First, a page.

The Man Who Wasn’t There: James Dolan and His Disappearing Act Opening for the Eagles
New York Knicks owner James Dolan is Llewyn Davis if Llewyn Davis had been born into wealth, owned a world-famous concert venue, and had a sub-mediocre, Nassau County–inflected singing voice. (Although, to be fair, unlike Llewyn, Jim does write his own songs.) And the last few days have witnessed a glorious burst of Jimmy James Dolan music news.
On September 12, Dolan, looking like the rumpled love child of Fred Flintstone and Barney Rubble, appeared on Today to take what must have been the softest ALS ice-bucket challenge in the very short history of that particular charitable stunt. He also announced that his band, JD & the Straight Shot, would be opening a few dates for the Eagles, including Saturday night at Madison Square Garden.
Eagles guitarist Joe Walsh manned the bucket and also kept it 100 percent underlined-three-times emoji. Asked by Matt Lauer whether Dolan was a better businessman or musician, Walsh answered “businessman.” Dolan looked visibly wounded.
Then, before hefting the pail, Walsh quipped, “I would just like to say that a lot of people in New York would like to dump buckets of various things on Jim Dolan. I’m happy to make this possible.” How clear and true those words do ring. Dolan then removed his fedora and — in anticipation of the shock of icy water — pinched closed his nostrils just as so many Knicks and Rangers fans have done over the past 14 years.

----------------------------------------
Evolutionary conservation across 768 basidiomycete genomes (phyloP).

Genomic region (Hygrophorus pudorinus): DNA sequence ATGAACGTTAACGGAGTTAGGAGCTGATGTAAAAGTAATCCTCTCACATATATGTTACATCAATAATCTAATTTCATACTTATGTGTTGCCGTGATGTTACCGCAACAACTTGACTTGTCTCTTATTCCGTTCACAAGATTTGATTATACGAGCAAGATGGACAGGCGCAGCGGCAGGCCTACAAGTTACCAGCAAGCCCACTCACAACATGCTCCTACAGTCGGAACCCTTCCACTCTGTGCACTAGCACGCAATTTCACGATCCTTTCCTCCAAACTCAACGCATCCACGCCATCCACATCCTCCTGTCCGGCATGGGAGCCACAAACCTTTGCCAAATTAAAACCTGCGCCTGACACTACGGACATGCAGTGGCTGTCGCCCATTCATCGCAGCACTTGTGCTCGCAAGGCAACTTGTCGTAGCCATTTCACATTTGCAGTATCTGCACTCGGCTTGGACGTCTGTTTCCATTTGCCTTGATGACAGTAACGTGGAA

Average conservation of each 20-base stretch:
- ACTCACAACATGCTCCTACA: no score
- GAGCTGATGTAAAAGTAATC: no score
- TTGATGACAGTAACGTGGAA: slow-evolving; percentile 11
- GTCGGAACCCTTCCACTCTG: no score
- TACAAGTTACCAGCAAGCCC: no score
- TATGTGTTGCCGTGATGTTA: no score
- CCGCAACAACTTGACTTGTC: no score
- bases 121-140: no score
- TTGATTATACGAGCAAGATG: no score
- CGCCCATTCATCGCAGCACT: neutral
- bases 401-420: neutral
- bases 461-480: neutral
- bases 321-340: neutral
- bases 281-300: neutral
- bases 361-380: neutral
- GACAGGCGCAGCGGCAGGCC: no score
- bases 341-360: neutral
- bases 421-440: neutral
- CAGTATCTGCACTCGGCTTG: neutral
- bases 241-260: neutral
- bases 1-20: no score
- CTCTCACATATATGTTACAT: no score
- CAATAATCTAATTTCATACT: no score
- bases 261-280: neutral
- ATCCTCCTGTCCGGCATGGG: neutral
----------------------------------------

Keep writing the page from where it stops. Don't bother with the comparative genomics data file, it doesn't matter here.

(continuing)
One day later, the New York Times and the New York Post ran interviews with the once-reclusive Dolan (no Daily News, since he’s been feuding with that paper since at least 2012). He talked about his passion for music and opening for the Eagles at the Garden, and previewed a track off of JD & the Straight Shot’s upcoming album, Where I’ve Been. The song is about Trayvon Martin and is titled “Under That Hood.” I would describe the song, while gravely shaking my head, as Jim Dolan’s version of “Hurricane” by Bob Dylan. Which is to say it is garbage, but at least its little refuse heart is in right place. “The artist in me needs to be free,” Dolan told the Post.
I know this seems, and in fact is, snarkily written, but truthfully, I could not be more thrilled with Mr. Dolan’s seemingly sudden rededication to his craft and calling. Music is a tough hustle, now more than ever. Dolan’s backing musicians in JD&tSS are seasoned pros, and musicians getting paid to play music is a net positive for the world at large. A gig is a gig, after all. In college, I played percussion in a Dave Matthews cover band, and the couple hundred dollars in cash a night counted as my best paycheck, in terms of raw salary over hours, for roughly the next decade. The money more than balmed my “lift up your skirt and show the world to me” self-loathing (until I got fired after three shows). If wearing fedoras and warbling a bunch of bluesy balderdash about Eliot Spitzer keeps Dolan away from the Knicks front office, well, turn it up to 11.
And that is how I found myself at Madison Square Garden on Saturday night, preparing, like a sin-eater, for close-range exposure to the live musical stylings of JD & the Straight Shot. (And also the Eagles, who are perfectly fine.) The plan was to go see the band, endure its noxious, off-brand billionaire blues necrophilia, write piece, profit.